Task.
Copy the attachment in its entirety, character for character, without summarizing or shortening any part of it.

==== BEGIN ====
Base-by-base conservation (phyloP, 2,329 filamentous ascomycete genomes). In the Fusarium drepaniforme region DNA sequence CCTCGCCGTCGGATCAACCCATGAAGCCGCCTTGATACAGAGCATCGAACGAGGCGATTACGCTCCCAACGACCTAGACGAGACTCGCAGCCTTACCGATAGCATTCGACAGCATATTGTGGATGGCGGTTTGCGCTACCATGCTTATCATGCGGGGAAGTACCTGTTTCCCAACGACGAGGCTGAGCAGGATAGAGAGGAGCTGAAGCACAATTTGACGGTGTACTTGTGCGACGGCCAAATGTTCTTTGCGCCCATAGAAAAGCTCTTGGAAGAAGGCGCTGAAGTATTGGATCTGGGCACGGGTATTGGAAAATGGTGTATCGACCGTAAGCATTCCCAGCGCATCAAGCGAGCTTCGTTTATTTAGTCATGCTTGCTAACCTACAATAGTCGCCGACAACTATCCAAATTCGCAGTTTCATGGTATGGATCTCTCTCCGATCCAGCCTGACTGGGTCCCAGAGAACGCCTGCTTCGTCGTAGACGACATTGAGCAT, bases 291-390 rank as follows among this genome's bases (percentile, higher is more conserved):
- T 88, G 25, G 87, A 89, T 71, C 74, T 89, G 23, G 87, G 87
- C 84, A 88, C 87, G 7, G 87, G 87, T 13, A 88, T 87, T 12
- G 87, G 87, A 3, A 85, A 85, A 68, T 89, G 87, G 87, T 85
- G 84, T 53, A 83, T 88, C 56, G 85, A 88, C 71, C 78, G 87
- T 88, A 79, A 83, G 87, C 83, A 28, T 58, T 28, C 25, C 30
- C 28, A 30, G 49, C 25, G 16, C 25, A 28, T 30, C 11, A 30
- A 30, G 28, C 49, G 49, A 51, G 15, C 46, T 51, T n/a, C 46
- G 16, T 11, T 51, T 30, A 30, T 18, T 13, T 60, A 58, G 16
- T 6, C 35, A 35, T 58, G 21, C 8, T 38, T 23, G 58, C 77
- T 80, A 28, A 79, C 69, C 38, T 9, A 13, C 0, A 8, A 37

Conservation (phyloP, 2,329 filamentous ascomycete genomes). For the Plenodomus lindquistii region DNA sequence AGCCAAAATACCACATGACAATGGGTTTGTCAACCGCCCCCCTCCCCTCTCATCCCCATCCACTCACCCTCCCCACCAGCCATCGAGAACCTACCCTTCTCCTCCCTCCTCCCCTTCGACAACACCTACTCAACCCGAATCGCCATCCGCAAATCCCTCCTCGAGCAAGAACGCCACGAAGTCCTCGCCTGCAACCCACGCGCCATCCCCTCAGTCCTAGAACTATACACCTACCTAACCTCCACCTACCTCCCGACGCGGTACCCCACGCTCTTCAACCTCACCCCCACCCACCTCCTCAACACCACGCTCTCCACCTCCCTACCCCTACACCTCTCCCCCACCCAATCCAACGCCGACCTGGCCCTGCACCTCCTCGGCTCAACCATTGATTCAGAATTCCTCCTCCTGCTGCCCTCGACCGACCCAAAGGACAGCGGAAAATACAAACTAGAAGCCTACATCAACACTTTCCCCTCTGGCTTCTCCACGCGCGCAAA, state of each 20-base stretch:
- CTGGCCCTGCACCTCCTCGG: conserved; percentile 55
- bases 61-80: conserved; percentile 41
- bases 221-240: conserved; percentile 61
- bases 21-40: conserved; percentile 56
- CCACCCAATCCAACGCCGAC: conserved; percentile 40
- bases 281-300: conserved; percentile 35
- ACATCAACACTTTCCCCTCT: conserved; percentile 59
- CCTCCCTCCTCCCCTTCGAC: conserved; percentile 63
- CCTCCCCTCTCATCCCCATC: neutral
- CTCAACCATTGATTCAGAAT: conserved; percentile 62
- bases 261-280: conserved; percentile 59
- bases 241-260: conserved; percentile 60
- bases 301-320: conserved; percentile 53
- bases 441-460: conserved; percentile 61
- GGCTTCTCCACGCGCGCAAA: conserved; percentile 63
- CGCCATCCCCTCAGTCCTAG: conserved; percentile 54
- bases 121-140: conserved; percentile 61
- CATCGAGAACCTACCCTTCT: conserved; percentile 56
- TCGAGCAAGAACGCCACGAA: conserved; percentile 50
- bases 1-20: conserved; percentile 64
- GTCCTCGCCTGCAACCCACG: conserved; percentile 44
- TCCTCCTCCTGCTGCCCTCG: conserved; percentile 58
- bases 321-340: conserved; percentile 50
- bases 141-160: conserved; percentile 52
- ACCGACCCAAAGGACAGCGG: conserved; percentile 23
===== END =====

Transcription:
Base-by-base conservation (phyloP, 2,329 filamentous ascomycete genomes). In the Fusarium drepaniforme region DNA sequence CCTCGCCGTCGGATCAACCCATGAAGCCGCCTTGATACAGAGCATCGAACGAGGCGATTACGCTCCCAACGACCTAGACGAGACTCGCAGCCTTACCGATAGCATTCGACAGCATATTGTGGATGGCGGTTTGCGCTACCATGCTTATCATGCGGGGAAGTACCTGTTTCCCAACGACGAGGCTGAGCAGGATAGAGAGGAGCTGAAGCACAATTTGACGGTGTACTTGTGCGACGGCCAAATGTTCTTTGCGCCCATAGAAAAGCTCTTGGAAGAAGGCGCTGAAGTATTGGATCTGGGCACGGGTATTGGAAAATGGTGTATCGACCGTAAGCATTCCCAGCGCATCAAGCGAGCTTCGTTTATTTAGTCATGCTTGCTAACCTACAATAGTCGCCGACAACTATCCAAATTCGCAGTTTCATGGTATGGATCTCTCTCCGATCCAGCCTGACTGGGTCCCAGAGAACGCCTGCTTCGTCGTAGACGACATTGAGCAT, bases 291-390 rank as follows among this genome's bases (percentile, higher is more conserved):
- T 88, G 25, G 87, A 89, T 71, C 74, T 89, G 23, G 87, G 87
- C 84, A 88, C 87, G 7, G 87, G 87, T 13, A 88, T 87, T 12
- G 87, G 87, A 3, A 85, A 85, A 68, T 89, G 87, G 87, T 85
- G 84, T 53, A 83, T 88, C 56, G 85, A 88, C 71, C 78, G 87
- T 88, A 79, A 83, G 87, C 83, A 28, T 58, T 28, C 25, C 30
- C 28, A 30, G 49, C 25, G 16, C 25, A 28, T 30, C 11, A 30
- A 30, G 28, C 49, G 49, A 51, G 15, C 46, T 51, T n/a, C 46
- G 16, T 11, T 51, T 30, A 30, T 18, T 13, T 60, A 58, G 16
- T 6, C 35, A 35, T 58, G 21, C 8, T 38, T 23, G 58, C 77
- T 80, A 28, A 79, C 69, C 38, T 9, A 13, C 0, A 8, A 37

Conservation (phyloP, 2,329 filamentous ascomycete genomes). For the Plenodomus lindquistii region DNA sequence AGCCAAAATACCACATGACAATGGGTTTGTCAACCGCCCCCCTCCCCTCTCATCCCCATCCACTCACCCTCCCCACCAGCCATCGAGAACCTACCCTTCTCCTCCCTCCTCCCCTTCGACAACACCTACTCAACCCGAATCGCCATCCGCAAATCCCTCCTCGAGCAAGAACGCCACGAAGTCCTCGCCTGCAACCCACGCGCCATCCCCTCAGTCCTAGAACTATACACCTACCTAACCTCCACCTACCTCCCGACGCGGTACCCCACGCTCTTCAACCTCACCCCCACCCACCTCCTCAACACCACGCTCTCCACCTCCCTACCCCTACACCTCTCCCCCACCCAATCCAACGCCGACCTGGCCCTGCACCTCCTCGGCTCAACCATTGATTCAGAATTCCTCCTCCTGCTGCCCTCGACCGACCCAAAGGACAGCGGAAAATACAAACTAGAAGCCTACATCAACACTTTCCCCTCTGGCTTCTCCACGCGCGCAAA, state of each 20-base stretch:
- CTGGCCCTGCACCTCCTCGG: conserved; percentile 55
- bases 61-80: conserved; percentile 41
- bases 221-240: conserved; percentile 61
- bases 21-40: conserved; percentile 56
- CCACCCAATCCAACGCCGAC: conserved; percentile 40
- bases 281-300: conserved; percentile 35
- ACATCAACACTTTCCCCTCT: conserved; percentile 59
- CCTCCCTCCTCCCCTTCGAC: conserved; percentile 63
- CCTCCCCTCTCATCCCCATC: neutral
- CTCAACCATTGATTCAGAAT: conserved; percentile 62
- bases 261-280: conserved; percentile 59
- bases 241-260: conserved; percentile 60
- bases 301-320: conserved; percentile 53
- bases 441-460: conserved; percentile 61
- GGCTTCTCCACGCGCGCAAA: conserved; percentile 63
- CGCCATCCCCTCAGTCCTAG: conserved; percentile 54
- bases 121-140: conserved; percentile 61
- CATCGAGAACCTACCCTTCT: conserved; percentile 56
- TCGAGCAAGAACGCCACGAA: conserved; percentile 50
- bases 1-20: conserved; percentile 64
- GTCCTCGCCTGCAACCCACG: conserved; percentile 44
- TCCTCCTCCTGCTGCCCTCG: conserved; percentile 58
- bases 321-340: conserved; percentile 50
- bases 141-160: conserved; percentile 52
- ACCGACCCAAAGGACAGCGG: conserved; percentile 23